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i understand math as the study and description of the behavior of mathematical structures, and as you know this math structures could include rings, fields, metric spaces, propositions, categories, numbers, sets, operators, differential equations..., a big part of this structures was born under the need of the description of a problem. For example the study and solution of the problem of the Brachistochrone curve gives to us the calculus of variations, or the study of the behavior of the heat and waves was the main column of the development of the Fourier series expansion, and as you know this is useful in physics, electrical, mechanical, and in general engineering. So other structures such as differential equations, tensors, matrices are useful for physics, chemistry, economics, engineering, and even abstract ones such as linear spaces, groups, rings, operators, Banach spaces, Hausdorff spaces are useful in physics. But in general logic, understanding it as the classification of truth parametrized but several specifications using several structures such as languages, binary operators, models, this to proof under what conditions a given expression id true, so it has several applications in number theory, algebra, topology, but this ones are mathematical fields, so i want to know if besides computer science foundations, type theory in CS, programming languages fundamentals, design and analysis of algorithms, digital logic, computer architecture, (that by itself is a huge approach of logic in life), are there any applications of logic in physics, economics, engineering, biology..

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Are you talking about binary logic only? There is other kind of logic, for example fuzzy logic deals with probability what I think could bring some different applications. I know fuzzy logic is useful for artificial inteligence. Maybe there is something there...im not an expert. –  Integral Sep 22 '12 at 3:54
    
lOGIC IN GENERAL, model theory, all the subbranches of mathematical logic –  Sebastian Griotberg Sep 22 '12 at 3:56
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Did you mean something like implementations? en.wikipedia.org/wiki/Logic_gate –  Amzoti Sep 22 '12 at 4:00
    
no, i am not talking about boolean logic applications, i am talking about complexity, computability, model theory, languages, Gödel's incompleteness theorems, proof theory, more complex logical structures, –  Sebastian Griotberg Sep 22 '12 at 4:02
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You mean using logic(by logic i mean everrything you said) directly on other stuff. Right? I ve never heard about...this will have to wait someone really experienced. –  Integral Sep 22 '12 at 4:22
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closed as not a real question by Will Jagy, William, Thomas, Norbert, J. M. Oct 7 '12 at 13:26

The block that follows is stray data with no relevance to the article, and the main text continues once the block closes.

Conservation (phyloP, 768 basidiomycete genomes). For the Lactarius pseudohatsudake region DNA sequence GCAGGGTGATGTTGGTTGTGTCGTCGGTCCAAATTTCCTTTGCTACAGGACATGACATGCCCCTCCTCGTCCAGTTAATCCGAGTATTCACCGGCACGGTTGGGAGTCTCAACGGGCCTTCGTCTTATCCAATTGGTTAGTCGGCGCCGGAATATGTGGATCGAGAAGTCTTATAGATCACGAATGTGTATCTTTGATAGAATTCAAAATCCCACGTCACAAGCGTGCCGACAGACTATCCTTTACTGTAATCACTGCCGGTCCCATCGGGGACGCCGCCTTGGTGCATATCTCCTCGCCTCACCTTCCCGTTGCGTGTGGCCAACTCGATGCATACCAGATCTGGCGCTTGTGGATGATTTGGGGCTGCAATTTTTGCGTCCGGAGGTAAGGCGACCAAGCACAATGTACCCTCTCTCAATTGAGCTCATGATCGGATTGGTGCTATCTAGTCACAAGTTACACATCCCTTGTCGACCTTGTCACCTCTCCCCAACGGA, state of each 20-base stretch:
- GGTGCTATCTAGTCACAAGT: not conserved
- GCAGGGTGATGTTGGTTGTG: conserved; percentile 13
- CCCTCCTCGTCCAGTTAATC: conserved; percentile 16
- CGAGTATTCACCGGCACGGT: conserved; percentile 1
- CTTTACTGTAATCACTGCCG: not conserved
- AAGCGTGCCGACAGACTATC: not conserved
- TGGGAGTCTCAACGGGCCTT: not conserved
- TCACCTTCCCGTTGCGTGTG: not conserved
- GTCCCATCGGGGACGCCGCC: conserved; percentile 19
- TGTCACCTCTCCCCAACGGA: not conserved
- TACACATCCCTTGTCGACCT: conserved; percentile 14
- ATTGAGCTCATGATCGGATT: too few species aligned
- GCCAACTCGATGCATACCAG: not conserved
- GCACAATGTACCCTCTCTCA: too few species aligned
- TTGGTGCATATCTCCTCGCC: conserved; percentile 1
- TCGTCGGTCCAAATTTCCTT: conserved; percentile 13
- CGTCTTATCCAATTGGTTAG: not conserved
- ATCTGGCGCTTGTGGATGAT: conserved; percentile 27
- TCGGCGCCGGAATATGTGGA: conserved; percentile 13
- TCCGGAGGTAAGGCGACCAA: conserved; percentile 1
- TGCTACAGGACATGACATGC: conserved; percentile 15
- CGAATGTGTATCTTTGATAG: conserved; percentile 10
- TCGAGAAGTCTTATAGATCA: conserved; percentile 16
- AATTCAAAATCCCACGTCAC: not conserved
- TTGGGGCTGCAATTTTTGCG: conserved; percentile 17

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Of course, physicists go in for logical inferences, so in a very boring sense, logic applies to physics in the way it applies of any other body of reasoned propositions. But I take it the question was more about the possibilities of what might be called 'carry-over' of modelling techniques.

To explain: Mathematical physics deals with idealised models of various physical structures and processes. Mathematical logic deals with idealised models of structures of inference. (To be sure, advanced mathematical logic courses and texts will often deal with more, e.g. the basics of the theory of computation and the basics of set theory, but that's largely because of a chapter of historical accidents.)

Now, it can happen that a toolkit of applicable mathematics initially developed for use in one area of enquiry can turn out to be useful elsewhere, so get carried over. Could it turn out that mathematical tools developed by logicians are useful to physicists? Well, in this case, the home territories of the physicists and the logicians are so different, we perhaps shouldn't expect very much carry-over.

There have been occasional suggestions, e.g. baffled quantum theorists musing whether their foundational problems might be generated by adherence to classical logic, and wondering whether something like a revised logic might help them. But such cases seem to be few and far between.

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Take a look at this book (if you can find it, that is):

One of the authors is, surprisingly, Alfred Tarski! Is it a typo? Did Tarski really work on Biology? A passage from the Fefermans' biography of Tarski:

In England he stayed at the home of his biologist friend J. H. Woodger; at the 1935 Paris congress, Woodger had given a short exposition of his efforts to axiomatize biology in the language of Principia Mathematica. Tarski then and there offered to help by reading and criticizing his further work on that project. In the following years they had considerable correspondence and Woodger visited him in Poland three times, with many enjoyable discussions and hiking excursions.

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Thank you, that very much interesting and amazing –  Sebastian Griotberg Sep 22 '12 at 13:33
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